For HE institutions providing such programmes, of which there are many in the UK and some in continental Europe, this can bring the world of practice into a profound and sustained relationship with academia.

And they often lead to other opportunities for professors, such as consulting assignments, secondments and opportunities to sit on boards.

Master and apprentice

For business school professors, supervising DBA students can bring a better understanding of current business challenges.

This is down to the nature of the expert-supervisor/expert-supervisee relationship, where both are master and apprentice at the same time.

During a DBA, the business practitioner brings know-how, or tacit knowledge learned and applied over years of practice to the supervision process. This know-how is incredibly rare and valuable to faculty, but sometimes difficult to put into words.

If an understanding of the importance of impact is built into the programme structure/outcomes at an early stage in the research process, many DBA-supervisor partnerships offer considerable business engagement value.

Unlike PhDs, DBAs tend to generate research that is embedded in real-world practice. The reason for this is that DBA thesis topics are provided by managers facing real managerial dilemmas, far from purely theoretical perspectives.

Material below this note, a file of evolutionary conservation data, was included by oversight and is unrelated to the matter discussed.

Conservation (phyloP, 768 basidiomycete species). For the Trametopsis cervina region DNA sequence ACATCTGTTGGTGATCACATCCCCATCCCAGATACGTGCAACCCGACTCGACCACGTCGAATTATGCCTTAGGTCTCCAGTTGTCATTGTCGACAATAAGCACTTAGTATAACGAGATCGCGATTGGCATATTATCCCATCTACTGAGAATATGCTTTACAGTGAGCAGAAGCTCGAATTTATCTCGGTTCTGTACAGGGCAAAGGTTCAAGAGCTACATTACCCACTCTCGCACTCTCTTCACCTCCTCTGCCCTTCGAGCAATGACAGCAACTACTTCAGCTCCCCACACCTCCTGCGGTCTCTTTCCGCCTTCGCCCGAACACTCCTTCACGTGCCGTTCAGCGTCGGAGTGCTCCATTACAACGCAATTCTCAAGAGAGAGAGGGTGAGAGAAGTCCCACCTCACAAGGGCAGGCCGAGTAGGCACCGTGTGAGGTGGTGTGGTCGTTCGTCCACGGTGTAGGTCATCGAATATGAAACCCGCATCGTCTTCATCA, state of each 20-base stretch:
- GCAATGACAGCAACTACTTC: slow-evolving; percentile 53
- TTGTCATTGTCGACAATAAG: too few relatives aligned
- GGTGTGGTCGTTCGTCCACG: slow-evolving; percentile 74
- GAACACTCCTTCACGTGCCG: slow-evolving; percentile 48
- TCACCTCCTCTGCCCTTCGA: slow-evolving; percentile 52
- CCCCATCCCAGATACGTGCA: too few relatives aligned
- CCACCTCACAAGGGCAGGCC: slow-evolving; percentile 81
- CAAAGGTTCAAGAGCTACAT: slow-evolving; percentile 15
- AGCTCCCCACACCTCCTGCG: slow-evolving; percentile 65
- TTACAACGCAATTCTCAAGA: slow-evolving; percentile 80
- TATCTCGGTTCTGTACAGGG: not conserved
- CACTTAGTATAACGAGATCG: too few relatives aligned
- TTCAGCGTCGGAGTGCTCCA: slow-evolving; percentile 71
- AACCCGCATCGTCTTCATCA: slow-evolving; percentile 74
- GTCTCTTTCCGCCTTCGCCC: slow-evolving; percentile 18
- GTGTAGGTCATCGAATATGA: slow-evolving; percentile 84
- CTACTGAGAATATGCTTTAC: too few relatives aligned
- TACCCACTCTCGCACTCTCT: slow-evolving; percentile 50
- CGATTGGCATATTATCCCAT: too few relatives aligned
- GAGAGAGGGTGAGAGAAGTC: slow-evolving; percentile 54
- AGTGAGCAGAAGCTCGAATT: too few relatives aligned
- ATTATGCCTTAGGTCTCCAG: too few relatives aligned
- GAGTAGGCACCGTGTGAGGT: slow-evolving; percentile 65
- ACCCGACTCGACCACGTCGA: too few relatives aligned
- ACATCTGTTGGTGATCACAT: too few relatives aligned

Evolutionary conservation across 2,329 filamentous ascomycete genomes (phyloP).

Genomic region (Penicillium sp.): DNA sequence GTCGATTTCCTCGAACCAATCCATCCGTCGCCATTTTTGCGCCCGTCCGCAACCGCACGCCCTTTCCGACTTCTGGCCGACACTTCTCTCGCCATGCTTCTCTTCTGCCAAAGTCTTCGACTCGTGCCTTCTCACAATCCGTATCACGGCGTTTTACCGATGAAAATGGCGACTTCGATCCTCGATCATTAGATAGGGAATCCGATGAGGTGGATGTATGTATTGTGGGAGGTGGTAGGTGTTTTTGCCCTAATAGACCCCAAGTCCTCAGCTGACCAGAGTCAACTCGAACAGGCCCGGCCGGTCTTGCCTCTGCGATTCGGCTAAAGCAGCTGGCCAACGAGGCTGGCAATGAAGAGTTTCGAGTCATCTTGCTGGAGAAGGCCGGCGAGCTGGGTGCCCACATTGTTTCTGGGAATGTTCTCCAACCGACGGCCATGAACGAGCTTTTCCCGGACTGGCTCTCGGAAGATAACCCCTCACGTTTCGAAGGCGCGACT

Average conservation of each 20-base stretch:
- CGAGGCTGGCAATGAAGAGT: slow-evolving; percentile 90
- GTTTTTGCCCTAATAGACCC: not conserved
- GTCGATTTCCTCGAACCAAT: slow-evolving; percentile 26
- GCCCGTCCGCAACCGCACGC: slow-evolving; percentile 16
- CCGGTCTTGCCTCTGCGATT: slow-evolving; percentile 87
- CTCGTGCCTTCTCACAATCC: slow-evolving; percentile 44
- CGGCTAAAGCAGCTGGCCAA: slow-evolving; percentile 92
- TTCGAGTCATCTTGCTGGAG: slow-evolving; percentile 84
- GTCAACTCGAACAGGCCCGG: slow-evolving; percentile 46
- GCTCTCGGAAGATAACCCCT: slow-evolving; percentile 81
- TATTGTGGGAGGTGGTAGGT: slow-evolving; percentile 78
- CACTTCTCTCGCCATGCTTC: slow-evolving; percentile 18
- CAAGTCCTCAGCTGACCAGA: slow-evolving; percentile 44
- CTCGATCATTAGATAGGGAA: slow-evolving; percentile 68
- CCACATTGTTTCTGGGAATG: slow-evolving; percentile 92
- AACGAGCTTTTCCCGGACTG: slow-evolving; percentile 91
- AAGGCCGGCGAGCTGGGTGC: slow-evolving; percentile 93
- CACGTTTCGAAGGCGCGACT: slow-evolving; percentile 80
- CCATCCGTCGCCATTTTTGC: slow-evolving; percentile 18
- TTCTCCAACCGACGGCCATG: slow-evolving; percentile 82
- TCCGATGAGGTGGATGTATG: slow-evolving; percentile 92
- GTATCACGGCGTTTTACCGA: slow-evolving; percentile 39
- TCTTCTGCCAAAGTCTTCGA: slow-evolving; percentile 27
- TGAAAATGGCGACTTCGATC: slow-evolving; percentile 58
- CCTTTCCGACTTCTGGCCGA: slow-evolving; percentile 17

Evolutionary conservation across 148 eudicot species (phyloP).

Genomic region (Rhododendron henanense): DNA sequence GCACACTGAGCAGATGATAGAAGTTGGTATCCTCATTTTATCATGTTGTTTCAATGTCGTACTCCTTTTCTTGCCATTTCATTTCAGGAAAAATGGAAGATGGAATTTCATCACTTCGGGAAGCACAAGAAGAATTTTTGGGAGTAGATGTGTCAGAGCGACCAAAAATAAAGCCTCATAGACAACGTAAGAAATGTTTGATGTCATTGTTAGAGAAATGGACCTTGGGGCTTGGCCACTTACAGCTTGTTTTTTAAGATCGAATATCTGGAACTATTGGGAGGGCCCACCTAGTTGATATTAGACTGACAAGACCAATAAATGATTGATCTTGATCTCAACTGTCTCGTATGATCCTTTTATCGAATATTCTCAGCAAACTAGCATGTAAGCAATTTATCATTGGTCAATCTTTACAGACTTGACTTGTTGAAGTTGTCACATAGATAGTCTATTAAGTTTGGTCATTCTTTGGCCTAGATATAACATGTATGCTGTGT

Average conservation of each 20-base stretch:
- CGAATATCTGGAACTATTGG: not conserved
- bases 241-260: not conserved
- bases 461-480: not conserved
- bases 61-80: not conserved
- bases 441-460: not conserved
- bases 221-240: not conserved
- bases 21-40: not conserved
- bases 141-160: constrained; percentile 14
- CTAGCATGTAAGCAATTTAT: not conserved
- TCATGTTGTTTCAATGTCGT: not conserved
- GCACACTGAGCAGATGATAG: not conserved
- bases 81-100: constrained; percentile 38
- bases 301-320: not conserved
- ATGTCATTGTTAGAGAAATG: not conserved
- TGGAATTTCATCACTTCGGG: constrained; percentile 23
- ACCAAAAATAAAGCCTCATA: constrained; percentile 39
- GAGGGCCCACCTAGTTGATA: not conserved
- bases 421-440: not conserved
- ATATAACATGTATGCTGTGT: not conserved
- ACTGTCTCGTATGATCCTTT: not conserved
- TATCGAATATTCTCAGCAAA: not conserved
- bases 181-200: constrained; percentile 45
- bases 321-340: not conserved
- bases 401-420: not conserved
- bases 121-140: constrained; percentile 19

It can also be a potent way for institutions to manage stakeholder relationships, based on the deep trust developed between business and academia through the supervisor-supervisee relationship.

Research embedded in practice

DBAs have the potential to give a new direction to research output.

Unlike PhDs, DBAs tend to generate research that is embedded in real-world practice. The reason for this is that DBA thesis topics are provided by managers facing real managerial dilemmas, far from purely theoretical perspectives. The empirical data is real-world data, grounded in the field of practice.

The DBA student, as a practising manager, has first-hand access to rare and valuable data. Meanwhile, faculty who supervise a DBA thesis can offer expert advice on methodology and analysis of this real-world data. And because it is mandatory to produce managerial recommendations in a DBA thesis, the added value of the research will appear more clearly.

While not all institutions might offer or want to offer a DBA programme, there are opportunities for academics to take up opportunities outside their home university.

If academics truly want to build a deeper connection with the world of business, and institutions want to improve their reputation for impact, perhaps its time to look beyond their walls and consider the DBA as a personal and professional development opportunity.

Instead of “publish or perish”, should we be saying: “publish with managerial impact or perish”?

Michel Kalika is president of the Business Science Institute, an independent international academic organisation running executive DBA programmes.

Leave a Reply

Free live webinar & QA

Blended learning – Did we forget about the students?

Free Education Webinar with Class

Wednesday, June 15, 11AM London BST

Join our expert panel as we look at what blended learning means in 2022 and how universities can meet the needs of ever more diverse student expectations.

Send an Invite...

Would you like to share this event with your friends and colleagues?